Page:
17 January 2014
Changes introduced to the Health and Safety Offences Act mean that lawbreakers will face more jail terms, higher fines and a rise in cases tried in lower courts when they undermine the welfare of their staff or the public – but tougher penalties can be of no effect if enforcers are too poorly funded to put them to use.
The Department for Work and Pensions said today (17 January 2014) that the minimum fine that could be imposed by a lower court of £5,000 has been significantly lifted to £20,000.
Minister of State for Health and Safety Mike Penning said:
“By handing greater sentencing powers to Magistrates and Sheriffs it has sent a clear message to unscrupulous employers that if they do not take their responsibilities seriously they will face stiff penalties, which include heavy fines and – in the very worst cases – prison.
“At the same time it has removed the burden of prosecuting all but the most serious of cases through the Crown Courts, which is generally less efficient, more time-consuming and more expensive than hearings held at the lower courts.”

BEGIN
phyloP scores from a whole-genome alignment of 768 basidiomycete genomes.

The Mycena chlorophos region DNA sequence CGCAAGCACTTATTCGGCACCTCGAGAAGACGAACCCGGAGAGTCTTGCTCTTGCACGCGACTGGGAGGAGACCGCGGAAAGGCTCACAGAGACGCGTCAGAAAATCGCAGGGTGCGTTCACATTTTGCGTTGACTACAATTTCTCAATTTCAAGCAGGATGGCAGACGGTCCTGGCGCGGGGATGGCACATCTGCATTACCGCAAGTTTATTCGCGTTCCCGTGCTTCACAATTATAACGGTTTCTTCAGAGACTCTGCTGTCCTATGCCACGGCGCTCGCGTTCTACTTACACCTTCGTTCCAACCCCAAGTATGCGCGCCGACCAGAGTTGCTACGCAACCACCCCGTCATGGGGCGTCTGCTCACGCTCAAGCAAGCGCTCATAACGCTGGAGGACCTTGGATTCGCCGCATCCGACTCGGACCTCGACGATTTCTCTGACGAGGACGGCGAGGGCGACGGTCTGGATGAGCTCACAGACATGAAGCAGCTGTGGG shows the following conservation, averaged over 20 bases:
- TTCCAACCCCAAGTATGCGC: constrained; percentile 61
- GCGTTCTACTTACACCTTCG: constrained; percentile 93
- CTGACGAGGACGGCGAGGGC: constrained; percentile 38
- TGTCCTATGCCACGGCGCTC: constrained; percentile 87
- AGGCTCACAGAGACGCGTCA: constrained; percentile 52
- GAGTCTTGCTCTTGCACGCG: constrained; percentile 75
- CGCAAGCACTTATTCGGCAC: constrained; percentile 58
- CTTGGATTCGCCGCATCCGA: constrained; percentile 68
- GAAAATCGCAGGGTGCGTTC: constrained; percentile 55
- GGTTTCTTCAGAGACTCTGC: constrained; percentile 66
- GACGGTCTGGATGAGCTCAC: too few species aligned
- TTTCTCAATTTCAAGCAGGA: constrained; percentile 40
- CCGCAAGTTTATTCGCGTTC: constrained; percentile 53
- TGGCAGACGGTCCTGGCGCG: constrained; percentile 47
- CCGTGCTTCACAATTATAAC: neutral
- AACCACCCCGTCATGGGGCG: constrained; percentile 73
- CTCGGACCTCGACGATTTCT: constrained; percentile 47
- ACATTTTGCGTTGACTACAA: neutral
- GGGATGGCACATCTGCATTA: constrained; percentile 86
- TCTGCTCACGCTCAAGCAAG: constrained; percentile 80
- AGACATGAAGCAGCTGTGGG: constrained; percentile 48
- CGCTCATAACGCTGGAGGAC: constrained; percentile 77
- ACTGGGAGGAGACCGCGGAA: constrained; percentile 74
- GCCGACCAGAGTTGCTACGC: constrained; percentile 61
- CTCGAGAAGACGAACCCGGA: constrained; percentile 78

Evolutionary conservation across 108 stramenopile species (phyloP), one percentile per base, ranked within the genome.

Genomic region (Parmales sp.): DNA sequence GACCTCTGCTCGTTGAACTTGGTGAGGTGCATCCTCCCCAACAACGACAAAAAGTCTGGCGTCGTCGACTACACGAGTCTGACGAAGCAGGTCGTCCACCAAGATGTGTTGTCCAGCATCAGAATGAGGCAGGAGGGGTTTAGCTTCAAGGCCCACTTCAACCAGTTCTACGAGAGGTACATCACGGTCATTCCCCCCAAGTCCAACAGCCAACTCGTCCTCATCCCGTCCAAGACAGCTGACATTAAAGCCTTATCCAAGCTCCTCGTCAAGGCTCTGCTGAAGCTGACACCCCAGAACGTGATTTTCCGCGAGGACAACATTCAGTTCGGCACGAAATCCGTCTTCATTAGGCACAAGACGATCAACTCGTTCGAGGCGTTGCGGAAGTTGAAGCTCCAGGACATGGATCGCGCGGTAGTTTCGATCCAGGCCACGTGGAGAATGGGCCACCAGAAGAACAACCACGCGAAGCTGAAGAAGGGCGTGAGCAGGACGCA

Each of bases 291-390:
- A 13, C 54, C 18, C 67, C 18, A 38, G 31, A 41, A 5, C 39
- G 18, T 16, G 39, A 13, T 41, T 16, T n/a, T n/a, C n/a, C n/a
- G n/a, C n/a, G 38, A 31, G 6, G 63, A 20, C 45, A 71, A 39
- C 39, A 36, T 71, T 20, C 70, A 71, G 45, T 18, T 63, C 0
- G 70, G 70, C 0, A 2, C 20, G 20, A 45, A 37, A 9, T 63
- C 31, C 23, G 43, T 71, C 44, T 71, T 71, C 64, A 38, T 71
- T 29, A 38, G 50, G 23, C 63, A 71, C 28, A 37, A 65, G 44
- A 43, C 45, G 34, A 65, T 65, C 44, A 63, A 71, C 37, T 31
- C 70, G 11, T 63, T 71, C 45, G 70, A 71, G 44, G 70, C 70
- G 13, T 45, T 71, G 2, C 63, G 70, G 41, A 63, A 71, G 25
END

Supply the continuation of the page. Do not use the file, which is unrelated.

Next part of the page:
As positive as this may sound however, as noted by Martin Temple, author of last week’s Triennial Review of the Health and Safety Executive (HSE), the government has lowered funding to the HSE by 33% from £239 million in 2009 to £161 million in 2013.
Chair of Prospect’s HSE Branch Simon gave evidence at a IER event on what the effects of the cuts were to those working at the HSE.
He explained that hundreds of jobs have been lost and that there are as a direct result fewer inspectors. This means that there are fewer people to carry out the jobs that need be done and inspections have dropped by 33%. As a result, employers who are undermining their workers ‘health and safety are not being punished as no one is aware of the problems prior to an injury or death at the workplace – something that should be completely avoided.
Also, the HSE’s helpline has had to be closed down, so employers are unable to communicate with the body in order to discuss providing a safe work environment, and due to the cuts, there are insufficient funds to campaign on safety hazards.
Although tougher penalties being installed is a positive move, the fact that there are too few inspections to ensure that the measures are being respected is unacceptable, as this increases the risk that workers will be employed in an unsafe environment.